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Thursday, May 25, 2017

Deadline approaches to join new MACRA payment model

Next week is the deadline to notify Medicare if your practice intends to participate in a new payment model aimed at helping practices, particularly smaller ones, meet the Quality Payment Program requirements under MACRA.

The Centers for Medicare & Medicaid Services (CMS) created a new Advanced Alternative Payment Model in December called the Medicare Accountable Care Organization Track 1+. This model limits some of the downside risks that practices face in Track 2 and Track 3 under Medicare’s Shared Savings program as CMS tries to encourage more practices to participate in risk-sharing agreements.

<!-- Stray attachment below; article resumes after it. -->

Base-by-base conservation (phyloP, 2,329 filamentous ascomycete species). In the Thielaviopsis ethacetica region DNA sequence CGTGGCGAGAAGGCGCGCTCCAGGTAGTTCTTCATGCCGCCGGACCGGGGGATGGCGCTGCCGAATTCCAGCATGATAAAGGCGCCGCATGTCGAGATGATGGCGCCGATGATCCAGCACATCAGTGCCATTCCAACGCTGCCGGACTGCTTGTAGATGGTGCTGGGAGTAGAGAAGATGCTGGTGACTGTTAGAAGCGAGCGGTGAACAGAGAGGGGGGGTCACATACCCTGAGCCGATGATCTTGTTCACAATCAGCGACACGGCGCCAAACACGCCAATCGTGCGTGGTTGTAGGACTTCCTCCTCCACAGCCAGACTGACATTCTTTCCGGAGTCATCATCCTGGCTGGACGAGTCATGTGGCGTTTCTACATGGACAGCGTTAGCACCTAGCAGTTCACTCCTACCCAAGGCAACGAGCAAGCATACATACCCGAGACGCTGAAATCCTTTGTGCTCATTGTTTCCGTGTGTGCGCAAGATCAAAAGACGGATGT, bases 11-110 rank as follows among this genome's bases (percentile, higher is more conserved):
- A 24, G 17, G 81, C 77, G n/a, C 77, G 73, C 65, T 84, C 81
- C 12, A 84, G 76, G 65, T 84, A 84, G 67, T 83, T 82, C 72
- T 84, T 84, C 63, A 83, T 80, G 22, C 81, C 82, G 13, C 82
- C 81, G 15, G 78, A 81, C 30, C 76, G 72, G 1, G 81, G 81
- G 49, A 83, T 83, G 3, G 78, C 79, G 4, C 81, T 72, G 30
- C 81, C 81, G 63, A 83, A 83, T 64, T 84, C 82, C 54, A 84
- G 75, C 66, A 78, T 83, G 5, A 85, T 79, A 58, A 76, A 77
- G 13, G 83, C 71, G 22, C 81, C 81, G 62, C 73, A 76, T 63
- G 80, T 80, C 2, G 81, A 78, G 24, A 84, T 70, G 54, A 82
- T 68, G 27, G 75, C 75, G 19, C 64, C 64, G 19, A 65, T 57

Accountable Care Organizations (ACOs) in Track 1+ will be eligible for shared savings up to 50 percent, based on quality performance. There is a fixed 30 percent loss sharing rate. The maximum level of downside risk depends on the composition of the participating ACOs. Track 1+ is largely based on Track 1 and incorporates aspects of Track 3, such as prospective beneficiary assignment and a three-day rule waiver for skilled nursing facilities. Track 1+ qualifies as an Advanced Alternative Payment Model (AAPM) under Medicare’s Quality Payment Program beginning in 2018. Qualifying AAPM participants are eligible to receive a 5 percent bonus payment.  

Track 1+ is open to current and renewing ACO Track 1 participants as well as new participants. Those already participating in Track 2 or Track 3 cannot apply.